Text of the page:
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Eur J Hum Genet. 2013 Jan;21(1):112-4. doi: 10.1038/ejhg.2012.97. Epub 2012 Jun 6.

Partial deletion of GLRB and GRIA2 in a patient with intellectual disability.

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1
Institut für Klinische Genetik, Medizinische Fakultät Carl Gustav Carus, Technische Universität Dresden, Dresden, Germany. karl.hackmann@tu-dresden.de

Abstract

We report about the partial de novo loss of GLRB and GRIA2 in an individual with intellectual disability (ID). No additional mutations were found in either gene. GLRB itself does not seem to be a good candidate as it causes autosomal recessive hyperekplexia and no symptoms were found in the patient. Mutations of GRIA2 have not been described as cause of ID to date. Nonetheless, it is a very attractive candidate because it encodes a subunit of a glutamate receptor, which is highly expressed in postsynaptic structures and has an important role in signal transduction across synapses. Although we were able to isolate a fragment of a fusion transcript of both genes from the patient's blood, we were not able to isolate a transcript with an open reading frame throughout the entire length. The reading frame could be restored by differential splicing, which might take place in brain tissue but not in blood. We assume that either haploinsufficiency of GRIA2 or a GLRB/GRIA2 fusion gene leading to a protein with dominant-negative properties is causing the phenotype of the patient.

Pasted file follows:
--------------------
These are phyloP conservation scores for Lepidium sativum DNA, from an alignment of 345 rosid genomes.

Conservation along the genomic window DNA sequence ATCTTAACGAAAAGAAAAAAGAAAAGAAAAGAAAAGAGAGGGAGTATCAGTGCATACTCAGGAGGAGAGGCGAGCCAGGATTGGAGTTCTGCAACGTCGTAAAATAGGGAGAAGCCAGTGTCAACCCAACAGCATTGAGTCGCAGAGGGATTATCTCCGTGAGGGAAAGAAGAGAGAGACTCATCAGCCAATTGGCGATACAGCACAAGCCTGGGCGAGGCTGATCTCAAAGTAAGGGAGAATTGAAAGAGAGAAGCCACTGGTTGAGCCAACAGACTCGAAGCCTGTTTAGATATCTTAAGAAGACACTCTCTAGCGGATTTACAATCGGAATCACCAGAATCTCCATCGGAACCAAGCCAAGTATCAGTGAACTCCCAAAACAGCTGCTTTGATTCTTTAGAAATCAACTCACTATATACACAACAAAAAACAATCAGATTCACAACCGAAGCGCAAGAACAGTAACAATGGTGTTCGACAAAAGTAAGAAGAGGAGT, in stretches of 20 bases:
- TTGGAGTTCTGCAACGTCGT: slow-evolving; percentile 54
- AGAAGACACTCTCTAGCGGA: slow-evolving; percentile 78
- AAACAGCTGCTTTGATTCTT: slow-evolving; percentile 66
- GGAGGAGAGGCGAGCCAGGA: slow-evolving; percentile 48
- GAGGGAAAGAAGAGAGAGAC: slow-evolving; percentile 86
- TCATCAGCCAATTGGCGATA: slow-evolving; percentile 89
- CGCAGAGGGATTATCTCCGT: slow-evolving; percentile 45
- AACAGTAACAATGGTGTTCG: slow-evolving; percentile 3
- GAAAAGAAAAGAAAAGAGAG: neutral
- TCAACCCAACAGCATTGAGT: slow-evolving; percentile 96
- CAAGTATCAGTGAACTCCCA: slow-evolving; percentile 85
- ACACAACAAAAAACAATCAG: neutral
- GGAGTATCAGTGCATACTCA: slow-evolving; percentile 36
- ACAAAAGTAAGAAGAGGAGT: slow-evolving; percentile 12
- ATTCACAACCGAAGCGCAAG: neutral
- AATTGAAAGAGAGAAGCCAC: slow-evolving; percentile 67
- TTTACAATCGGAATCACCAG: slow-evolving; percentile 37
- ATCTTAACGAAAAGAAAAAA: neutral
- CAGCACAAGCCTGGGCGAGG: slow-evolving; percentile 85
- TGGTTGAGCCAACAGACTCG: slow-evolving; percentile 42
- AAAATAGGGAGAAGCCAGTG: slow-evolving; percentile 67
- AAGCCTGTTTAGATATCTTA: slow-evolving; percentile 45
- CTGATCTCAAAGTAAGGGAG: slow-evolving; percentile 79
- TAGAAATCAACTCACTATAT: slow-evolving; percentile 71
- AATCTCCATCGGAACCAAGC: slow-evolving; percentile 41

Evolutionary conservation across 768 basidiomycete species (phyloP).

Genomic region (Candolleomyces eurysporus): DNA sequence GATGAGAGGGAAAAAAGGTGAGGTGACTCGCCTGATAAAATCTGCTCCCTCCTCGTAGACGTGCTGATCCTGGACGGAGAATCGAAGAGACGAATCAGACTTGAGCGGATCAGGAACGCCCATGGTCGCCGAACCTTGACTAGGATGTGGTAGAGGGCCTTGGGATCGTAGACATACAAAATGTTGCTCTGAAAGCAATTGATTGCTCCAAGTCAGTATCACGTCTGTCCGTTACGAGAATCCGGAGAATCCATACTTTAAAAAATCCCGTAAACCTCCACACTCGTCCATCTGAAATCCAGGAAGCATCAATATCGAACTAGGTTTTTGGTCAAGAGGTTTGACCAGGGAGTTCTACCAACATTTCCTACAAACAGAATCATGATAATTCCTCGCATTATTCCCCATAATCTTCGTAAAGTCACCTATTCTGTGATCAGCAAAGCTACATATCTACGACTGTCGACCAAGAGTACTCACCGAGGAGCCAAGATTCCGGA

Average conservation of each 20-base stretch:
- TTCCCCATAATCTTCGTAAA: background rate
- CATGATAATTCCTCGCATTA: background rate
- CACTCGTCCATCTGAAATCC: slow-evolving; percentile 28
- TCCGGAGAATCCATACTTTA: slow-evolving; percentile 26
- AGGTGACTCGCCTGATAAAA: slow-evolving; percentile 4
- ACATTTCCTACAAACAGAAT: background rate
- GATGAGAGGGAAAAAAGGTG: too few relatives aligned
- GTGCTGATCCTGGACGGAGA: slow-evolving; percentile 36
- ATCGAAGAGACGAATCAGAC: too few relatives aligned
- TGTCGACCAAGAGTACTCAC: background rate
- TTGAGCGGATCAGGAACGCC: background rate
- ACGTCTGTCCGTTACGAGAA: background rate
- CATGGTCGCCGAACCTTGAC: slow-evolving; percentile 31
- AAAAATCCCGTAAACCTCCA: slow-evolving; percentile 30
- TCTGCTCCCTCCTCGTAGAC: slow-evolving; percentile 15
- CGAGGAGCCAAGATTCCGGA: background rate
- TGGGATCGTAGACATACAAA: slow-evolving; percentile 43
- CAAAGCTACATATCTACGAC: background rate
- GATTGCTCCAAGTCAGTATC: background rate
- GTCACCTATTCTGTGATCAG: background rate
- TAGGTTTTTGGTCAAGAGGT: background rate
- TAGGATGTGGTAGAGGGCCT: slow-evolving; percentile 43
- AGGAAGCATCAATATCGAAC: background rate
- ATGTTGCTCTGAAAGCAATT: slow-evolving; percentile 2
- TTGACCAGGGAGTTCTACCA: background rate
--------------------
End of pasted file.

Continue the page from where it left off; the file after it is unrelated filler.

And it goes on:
PMID:
22669415
PMCID:
PMC3522202
DOI:
10.1038/ejhg.2012.97
[Indexed for MEDLINE]
Free PMC Article
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